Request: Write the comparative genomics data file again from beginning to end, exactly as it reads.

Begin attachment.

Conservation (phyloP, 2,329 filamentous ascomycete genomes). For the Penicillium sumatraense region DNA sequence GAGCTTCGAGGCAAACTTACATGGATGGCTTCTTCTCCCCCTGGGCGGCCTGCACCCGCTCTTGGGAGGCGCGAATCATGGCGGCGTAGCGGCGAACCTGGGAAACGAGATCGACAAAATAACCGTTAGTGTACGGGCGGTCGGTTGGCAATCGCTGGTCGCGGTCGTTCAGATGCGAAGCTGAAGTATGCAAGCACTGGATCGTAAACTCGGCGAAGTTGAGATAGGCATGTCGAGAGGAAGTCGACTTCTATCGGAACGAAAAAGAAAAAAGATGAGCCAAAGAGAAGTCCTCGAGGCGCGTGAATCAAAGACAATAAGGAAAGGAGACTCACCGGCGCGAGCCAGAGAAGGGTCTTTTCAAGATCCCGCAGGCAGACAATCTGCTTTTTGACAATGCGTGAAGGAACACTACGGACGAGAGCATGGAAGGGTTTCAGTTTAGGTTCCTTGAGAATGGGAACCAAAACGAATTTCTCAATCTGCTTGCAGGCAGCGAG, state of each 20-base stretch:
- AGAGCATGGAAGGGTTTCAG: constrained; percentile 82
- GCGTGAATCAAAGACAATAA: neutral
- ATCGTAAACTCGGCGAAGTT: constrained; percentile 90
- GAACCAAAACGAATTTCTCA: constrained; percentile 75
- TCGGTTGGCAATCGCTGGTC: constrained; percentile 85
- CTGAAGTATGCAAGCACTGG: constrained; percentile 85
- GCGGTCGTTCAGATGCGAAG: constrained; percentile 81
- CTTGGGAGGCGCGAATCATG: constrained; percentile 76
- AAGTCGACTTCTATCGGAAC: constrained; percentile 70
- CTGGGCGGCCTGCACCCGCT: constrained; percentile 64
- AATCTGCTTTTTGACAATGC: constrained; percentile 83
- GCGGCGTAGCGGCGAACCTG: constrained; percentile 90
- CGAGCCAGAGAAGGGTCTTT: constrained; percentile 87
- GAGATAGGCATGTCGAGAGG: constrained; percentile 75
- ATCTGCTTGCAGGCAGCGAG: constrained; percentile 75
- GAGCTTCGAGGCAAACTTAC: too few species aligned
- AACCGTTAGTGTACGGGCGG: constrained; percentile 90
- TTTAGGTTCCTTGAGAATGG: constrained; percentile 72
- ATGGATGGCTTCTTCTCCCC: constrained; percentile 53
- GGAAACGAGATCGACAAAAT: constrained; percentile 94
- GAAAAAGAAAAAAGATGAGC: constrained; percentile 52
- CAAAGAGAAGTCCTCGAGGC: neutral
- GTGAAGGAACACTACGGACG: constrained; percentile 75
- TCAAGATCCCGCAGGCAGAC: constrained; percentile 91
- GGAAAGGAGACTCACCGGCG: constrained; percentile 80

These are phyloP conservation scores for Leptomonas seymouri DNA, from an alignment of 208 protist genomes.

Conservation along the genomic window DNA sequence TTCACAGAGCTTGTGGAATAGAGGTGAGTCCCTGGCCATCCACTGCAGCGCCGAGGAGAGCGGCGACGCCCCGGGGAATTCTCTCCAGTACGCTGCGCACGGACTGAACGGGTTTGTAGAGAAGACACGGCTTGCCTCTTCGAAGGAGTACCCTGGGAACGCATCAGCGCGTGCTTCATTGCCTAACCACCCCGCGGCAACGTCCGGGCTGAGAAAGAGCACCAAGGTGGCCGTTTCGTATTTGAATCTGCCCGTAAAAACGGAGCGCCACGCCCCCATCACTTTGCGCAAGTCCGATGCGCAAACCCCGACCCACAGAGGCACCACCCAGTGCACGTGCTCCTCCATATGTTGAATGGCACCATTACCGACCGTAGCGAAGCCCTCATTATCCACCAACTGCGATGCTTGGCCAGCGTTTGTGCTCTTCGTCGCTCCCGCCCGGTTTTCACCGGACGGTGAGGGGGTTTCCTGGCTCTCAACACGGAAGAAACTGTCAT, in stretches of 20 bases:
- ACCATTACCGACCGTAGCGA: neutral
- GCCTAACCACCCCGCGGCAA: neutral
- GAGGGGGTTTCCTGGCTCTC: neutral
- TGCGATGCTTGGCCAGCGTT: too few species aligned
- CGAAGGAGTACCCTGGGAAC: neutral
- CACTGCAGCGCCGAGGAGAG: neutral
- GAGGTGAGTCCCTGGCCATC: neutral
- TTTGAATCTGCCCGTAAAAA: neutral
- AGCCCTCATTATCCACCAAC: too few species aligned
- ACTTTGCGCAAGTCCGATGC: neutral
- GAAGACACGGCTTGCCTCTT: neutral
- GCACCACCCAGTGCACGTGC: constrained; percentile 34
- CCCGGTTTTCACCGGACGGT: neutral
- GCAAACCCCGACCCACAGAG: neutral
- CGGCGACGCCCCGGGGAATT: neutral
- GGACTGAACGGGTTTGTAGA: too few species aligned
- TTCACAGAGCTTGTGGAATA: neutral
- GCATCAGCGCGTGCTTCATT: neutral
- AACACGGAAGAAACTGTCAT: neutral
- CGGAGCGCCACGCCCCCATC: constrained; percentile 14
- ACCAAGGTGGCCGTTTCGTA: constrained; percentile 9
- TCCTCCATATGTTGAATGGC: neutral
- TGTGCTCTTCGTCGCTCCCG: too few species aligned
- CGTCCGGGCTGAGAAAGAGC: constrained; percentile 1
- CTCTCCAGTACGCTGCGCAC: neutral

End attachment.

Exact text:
Conservation (phyloP, 2,329 filamentous ascomycete genomes). For the Penicillium sumatraense region DNA sequence GAGCTTCGAGGCAAACTTACATGGATGGCTTCTTCTCCCCCTGGGCGGCCTGCACCCGCTCTTGGGAGGCGCGAATCATGGCGGCGTAGCGGCGAACCTGGGAAACGAGATCGACAAAATAACCGTTAGTGTACGGGCGGTCGGTTGGCAATCGCTGGTCGCGGTCGTTCAGATGCGAAGCTGAAGTATGCAAGCACTGGATCGTAAACTCGGCGAAGTTGAGATAGGCATGTCGAGAGGAAGTCGACTTCTATCGGAACGAAAAAGAAAAAAGATGAGCCAAAGAGAAGTCCTCGAGGCGCGTGAATCAAAGACAATAAGGAAAGGAGACTCACCGGCGCGAGCCAGAGAAGGGTCTTTTCAAGATCCCGCAGGCAGACAATCTGCTTTTTGACAATGCGTGAAGGAACACTACGGACGAGAGCATGGAAGGGTTTCAGTTTAGGTTCCTTGAGAATGGGAACCAAAACGAATTTCTCAATCTGCTTGCAGGCAGCGAG, state of each 20-base stretch:
- AGAGCATGGAAGGGTTTCAG: constrained; percentile 82
- GCGTGAATCAAAGACAATAA: neutral
- ATCGTAAACTCGGCGAAGTT: constrained; percentile 90
- GAACCAAAACGAATTTCTCA: constrained; percentile 75
- TCGGTTGGCAATCGCTGGTC: constrained; percentile 85
- CTGAAGTATGCAAGCACTGG: constrained; percentile 85
- GCGGTCGTTCAGATGCGAAG: constrained; percentile 81
- CTTGGGAGGCGCGAATCATG: constrained; percentile 76
- AAGTCGACTTCTATCGGAAC: constrained; percentile 70
- CTGGGCGGCCTGCACCCGCT: constrained; percentile 64
- AATCTGCTTTTTGACAATGC: constrained; percentile 83
- GCGGCGTAGCGGCGAACCTG: constrained; percentile 90
- CGAGCCAGAGAAGGGTCTTT: constrained; percentile 87
- GAGATAGGCATGTCGAGAGG: constrained; percentile 75
- ATCTGCTTGCAGGCAGCGAG: constrained; percentile 75
- GAGCTTCGAGGCAAACTTAC: too few species aligned
- AACCGTTAGTGTACGGGCGG: constrained; percentile 90
- TTTAGGTTCCTTGAGAATGG: constrained; percentile 72
- ATGGATGGCTTCTTCTCCCC: constrained; percentile 53
- GGAAACGAGATCGACAAAAT: constrained; percentile 94
- GAAAAAGAAAAAAGATGAGC: constrained; percentile 52
- CAAAGAGAAGTCCTCGAGGC: neutral
- GTGAAGGAACACTACGGACG: constrained; percentile 75
- TCAAGATCCCGCAGGCAGAC: constrained; percentile 91
- GGAAAGGAGACTCACCGGCG: constrained; percentile 80

These are phyloP conservation scores for Leptomonas seymouri DNA, from an alignment of 208 protist genomes.

Conservation along the genomic window DNA sequence TTCACAGAGCTTGTGGAATAGAGGTGAGTCCCTGGCCATCCACTGCAGCGCCGAGGAGAGCGGCGACGCCCCGGGGAATTCTCTCCAGTACGCTGCGCACGGACTGAACGGGTTTGTAGAGAAGACACGGCTTGCCTCTTCGAAGGAGTACCCTGGGAACGCATCAGCGCGTGCTTCATTGCCTAACCACCCCGCGGCAACGTCCGGGCTGAGAAAGAGCACCAAGGTGGCCGTTTCGTATTTGAATCTGCCCGTAAAAACGGAGCGCCACGCCCCCATCACTTTGCGCAAGTCCGATGCGCAAACCCCGACCCACAGAGGCACCACCCAGTGCACGTGCTCCTCCATATGTTGAATGGCACCATTACCGACCGTAGCGAAGCCCTCATTATCCACCAACTGCGATGCTTGGCCAGCGTTTGTGCTCTTCGTCGCTCCCGCCCGGTTTTCACCGGACGGTGAGGGGGTTTCCTGGCTCTCAACACGGAAGAAACTGTCAT, in stretches of 20 bases:
- ACCATTACCGACCGTAGCGA: neutral
- GCCTAACCACCCCGCGGCAA: neutral
- GAGGGGGTTTCCTGGCTCTC: neutral
- TGCGATGCTTGGCCAGCGTT: too few species aligned
- CGAAGGAGTACCCTGGGAAC: neutral
- CACTGCAGCGCCGAGGAGAG: neutral
- GAGGTGAGTCCCTGGCCATC: neutral
- TTTGAATCTGCCCGTAAAAA: neutral
- AGCCCTCATTATCCACCAAC: too few species aligned
- ACTTTGCGCAAGTCCGATGC: neutral
- GAAGACACGGCTTGCCTCTT: neutral
- GCACCACCCAGTGCACGTGC: constrained; percentile 34
- CCCGGTTTTCACCGGACGGT: neutral
- GCAAACCCCGACCCACAGAG: neutral
- CGGCGACGCCCCGGGGAATT: neutral
- GGACTGAACGGGTTTGTAGA: too few species aligned
- TTCACAGAGCTTGTGGAATA: neutral
- GCATCAGCGCGTGCTTCATT: neutral
- AACACGGAAGAAACTGTCAT: neutral
- CGGAGCGCCACGCCCCCATC: constrained; percentile 14
- ACCAAGGTGGCCGTTTCGTA: constrained; percentile 9
- TCCTCCATATGTTGAATGGC: neutral
- TGTGCTCTTCGTCGCTCCCG: too few species aligned
- CGTCCGGGCTGAGAAAGAGC: constrained; percentile 1
- CTCTCCAGTACGCTGCGCAC: neutral